In my last post I described how to automate RFM scoring using the scripting language Python and pandas. Automating RFM scoring is a great way to learn a bit of Python — but on its own it’s a lousy reason for learning Python. It was pointed out to me that you don’t really need to call on the power of Python if you’re already comfortable with (or learning to use) SQL, and I agree.
Shortly after publishing the Python post, I got an email from Bruce Higgins, who works in the Alumni Affairs & Development office at Cornell University. His all-SQL solution is shown below. I leave it to readers to figure out how to make it work for them. In the wake of my post there was some great discussion and code-sharing on the Prospect-DMM discussion list, and I encourage you to look up that thread.
You’ll notice that Bruce has hard-coded the dollar values used for scoring “Monetary value” instead of dynamically dividing the file into quintiles. As he points out, if you’re scoring the same database over and over, it’s not likely these dollar thresholds are going to change much over time. You will of course need to make adjustments for your own donor data.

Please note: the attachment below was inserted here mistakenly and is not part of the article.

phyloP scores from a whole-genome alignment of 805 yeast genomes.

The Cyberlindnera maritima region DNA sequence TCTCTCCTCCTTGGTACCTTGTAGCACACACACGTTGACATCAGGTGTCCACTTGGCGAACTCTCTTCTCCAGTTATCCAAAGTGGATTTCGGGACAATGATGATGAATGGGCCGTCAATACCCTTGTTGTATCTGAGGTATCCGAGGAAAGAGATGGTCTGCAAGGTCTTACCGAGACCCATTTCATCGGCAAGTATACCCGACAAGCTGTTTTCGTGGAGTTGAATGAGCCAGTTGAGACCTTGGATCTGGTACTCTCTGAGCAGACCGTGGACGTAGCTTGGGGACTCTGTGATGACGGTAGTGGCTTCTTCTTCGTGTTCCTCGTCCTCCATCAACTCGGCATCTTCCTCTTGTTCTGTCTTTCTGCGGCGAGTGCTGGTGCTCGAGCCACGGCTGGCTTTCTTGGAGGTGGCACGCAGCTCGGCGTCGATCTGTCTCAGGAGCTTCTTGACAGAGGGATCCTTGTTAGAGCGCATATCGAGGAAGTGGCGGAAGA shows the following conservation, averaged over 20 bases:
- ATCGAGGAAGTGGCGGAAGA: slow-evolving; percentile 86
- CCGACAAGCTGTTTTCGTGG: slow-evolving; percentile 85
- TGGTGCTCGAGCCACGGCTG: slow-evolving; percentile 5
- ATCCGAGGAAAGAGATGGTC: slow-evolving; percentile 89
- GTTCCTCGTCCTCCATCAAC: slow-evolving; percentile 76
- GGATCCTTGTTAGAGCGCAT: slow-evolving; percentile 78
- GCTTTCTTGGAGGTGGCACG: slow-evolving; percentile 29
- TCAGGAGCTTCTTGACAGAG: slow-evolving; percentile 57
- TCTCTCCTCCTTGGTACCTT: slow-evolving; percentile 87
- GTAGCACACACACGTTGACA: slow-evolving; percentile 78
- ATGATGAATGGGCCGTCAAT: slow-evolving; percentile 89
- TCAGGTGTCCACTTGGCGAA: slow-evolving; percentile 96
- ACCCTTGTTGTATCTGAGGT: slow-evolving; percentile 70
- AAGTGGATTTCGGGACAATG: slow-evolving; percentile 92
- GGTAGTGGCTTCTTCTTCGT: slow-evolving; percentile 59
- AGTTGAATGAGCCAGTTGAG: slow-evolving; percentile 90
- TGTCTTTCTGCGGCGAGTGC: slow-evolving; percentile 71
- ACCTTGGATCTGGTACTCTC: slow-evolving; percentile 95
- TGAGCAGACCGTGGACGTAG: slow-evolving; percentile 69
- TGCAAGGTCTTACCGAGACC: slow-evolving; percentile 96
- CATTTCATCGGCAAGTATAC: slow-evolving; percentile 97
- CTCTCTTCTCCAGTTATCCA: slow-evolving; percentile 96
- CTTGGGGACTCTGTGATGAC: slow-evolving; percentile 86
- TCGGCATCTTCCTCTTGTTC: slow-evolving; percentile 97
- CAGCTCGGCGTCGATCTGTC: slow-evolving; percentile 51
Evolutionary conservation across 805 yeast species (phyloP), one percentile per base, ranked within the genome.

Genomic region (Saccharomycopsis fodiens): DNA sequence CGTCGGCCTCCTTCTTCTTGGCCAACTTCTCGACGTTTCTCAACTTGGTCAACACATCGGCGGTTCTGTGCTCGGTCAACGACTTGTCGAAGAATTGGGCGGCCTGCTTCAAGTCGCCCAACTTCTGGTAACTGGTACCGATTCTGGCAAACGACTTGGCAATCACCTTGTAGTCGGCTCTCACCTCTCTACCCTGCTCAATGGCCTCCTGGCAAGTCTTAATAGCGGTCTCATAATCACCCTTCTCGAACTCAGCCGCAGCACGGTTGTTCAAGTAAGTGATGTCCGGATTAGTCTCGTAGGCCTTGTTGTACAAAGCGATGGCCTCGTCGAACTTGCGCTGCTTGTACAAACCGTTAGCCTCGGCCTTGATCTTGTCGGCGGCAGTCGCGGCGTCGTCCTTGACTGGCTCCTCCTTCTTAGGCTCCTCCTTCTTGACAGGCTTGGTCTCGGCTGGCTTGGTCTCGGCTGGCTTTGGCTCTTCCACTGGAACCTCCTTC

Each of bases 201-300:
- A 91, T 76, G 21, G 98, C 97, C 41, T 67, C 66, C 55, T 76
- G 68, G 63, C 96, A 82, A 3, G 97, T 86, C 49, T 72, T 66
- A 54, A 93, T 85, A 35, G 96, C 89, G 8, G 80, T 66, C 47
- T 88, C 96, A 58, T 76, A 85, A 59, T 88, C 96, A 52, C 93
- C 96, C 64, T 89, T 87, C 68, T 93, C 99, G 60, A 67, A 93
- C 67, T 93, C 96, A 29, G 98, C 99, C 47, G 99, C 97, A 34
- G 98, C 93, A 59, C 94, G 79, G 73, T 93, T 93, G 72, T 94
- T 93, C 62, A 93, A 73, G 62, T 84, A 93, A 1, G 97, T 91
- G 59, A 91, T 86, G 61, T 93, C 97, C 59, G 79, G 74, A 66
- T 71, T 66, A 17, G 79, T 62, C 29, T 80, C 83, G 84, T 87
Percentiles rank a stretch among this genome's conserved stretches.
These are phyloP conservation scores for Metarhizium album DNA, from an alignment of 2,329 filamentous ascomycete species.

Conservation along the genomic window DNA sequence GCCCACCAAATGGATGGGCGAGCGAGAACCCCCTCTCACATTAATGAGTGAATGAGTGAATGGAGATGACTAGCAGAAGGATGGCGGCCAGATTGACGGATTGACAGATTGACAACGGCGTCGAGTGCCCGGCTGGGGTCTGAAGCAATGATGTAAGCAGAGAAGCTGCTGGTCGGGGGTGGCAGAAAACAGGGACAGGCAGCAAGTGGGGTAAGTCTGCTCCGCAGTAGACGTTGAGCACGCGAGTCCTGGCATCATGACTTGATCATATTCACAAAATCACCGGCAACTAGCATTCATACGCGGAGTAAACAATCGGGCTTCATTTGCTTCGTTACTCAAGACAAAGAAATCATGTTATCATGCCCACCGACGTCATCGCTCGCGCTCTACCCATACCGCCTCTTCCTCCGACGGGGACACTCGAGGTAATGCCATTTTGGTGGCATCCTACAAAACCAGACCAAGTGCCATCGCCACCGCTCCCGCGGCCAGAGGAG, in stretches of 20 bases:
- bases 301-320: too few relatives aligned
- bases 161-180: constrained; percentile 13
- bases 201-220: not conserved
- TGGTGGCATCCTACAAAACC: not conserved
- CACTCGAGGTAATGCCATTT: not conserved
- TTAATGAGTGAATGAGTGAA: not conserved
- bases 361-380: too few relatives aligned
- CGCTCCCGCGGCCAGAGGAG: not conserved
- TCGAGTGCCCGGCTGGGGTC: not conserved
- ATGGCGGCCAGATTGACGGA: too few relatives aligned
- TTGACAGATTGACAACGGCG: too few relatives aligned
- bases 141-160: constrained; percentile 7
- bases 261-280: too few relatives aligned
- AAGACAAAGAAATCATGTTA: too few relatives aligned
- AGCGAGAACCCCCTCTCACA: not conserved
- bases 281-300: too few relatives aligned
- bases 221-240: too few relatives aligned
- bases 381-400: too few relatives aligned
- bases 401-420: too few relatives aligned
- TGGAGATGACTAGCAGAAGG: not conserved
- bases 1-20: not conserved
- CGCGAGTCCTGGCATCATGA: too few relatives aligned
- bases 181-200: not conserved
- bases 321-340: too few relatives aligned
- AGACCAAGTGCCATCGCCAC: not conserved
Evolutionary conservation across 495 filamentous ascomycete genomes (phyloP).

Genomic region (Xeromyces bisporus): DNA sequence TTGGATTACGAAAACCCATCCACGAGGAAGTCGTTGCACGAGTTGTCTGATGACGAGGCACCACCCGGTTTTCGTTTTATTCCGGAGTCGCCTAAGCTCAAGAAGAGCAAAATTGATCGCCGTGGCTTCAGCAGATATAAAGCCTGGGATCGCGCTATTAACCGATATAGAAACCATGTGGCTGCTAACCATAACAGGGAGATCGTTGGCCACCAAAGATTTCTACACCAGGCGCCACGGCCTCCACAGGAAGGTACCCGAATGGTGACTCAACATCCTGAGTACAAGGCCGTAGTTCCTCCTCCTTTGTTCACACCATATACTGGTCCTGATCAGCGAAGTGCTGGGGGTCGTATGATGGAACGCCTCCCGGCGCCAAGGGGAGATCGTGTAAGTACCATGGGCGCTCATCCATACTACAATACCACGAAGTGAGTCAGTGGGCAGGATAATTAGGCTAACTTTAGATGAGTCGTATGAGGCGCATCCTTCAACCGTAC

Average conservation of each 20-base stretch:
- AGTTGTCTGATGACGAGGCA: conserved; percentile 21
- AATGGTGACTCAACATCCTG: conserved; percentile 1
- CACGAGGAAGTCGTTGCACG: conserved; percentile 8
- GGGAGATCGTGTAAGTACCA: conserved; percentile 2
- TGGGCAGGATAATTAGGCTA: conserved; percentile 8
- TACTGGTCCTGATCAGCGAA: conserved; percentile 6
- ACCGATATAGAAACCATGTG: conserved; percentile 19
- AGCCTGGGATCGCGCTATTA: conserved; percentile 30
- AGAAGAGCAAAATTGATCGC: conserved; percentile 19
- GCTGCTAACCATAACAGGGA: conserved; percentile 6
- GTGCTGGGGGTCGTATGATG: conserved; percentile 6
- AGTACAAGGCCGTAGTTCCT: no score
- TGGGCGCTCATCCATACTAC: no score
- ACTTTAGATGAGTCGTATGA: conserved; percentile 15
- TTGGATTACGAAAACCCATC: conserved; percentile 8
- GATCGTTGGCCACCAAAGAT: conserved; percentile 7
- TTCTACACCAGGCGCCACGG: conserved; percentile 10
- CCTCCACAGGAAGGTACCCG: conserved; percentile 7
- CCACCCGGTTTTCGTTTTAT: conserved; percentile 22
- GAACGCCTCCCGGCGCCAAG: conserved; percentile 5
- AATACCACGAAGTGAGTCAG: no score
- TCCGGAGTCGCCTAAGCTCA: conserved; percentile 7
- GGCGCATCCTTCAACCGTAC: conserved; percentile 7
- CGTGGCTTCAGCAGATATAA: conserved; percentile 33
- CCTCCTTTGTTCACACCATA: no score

WITH Five_years AS
(SELECT id, SUM((gift_amount)) AS cash, MAX(decode(.gift_fiscalyear, 2014, 5, 2013, 4, 2012, 3, 2011, 2, 2010, 1)) AS recency, COUNT(DISTINCT(gift_fiscalyear)) AS frequency FROM
(SQL specifying the last five years cash transactions from our warehouse)
GROUP BY id
SELECT Five_years.id, CASE WHEN Five_years.cash >= 10000 THEN 5 WHEN Five_years.cash >= 2500 THEN 4 WHEN Five_years.cash >= 1000 THEN 3 WHEN Five_years.cash >= 500 THEN 2 ELSE 1 END + Five_years.recency + Five_years.frequency AS rfm_score
FROM Five_years ORDER BY five_years.name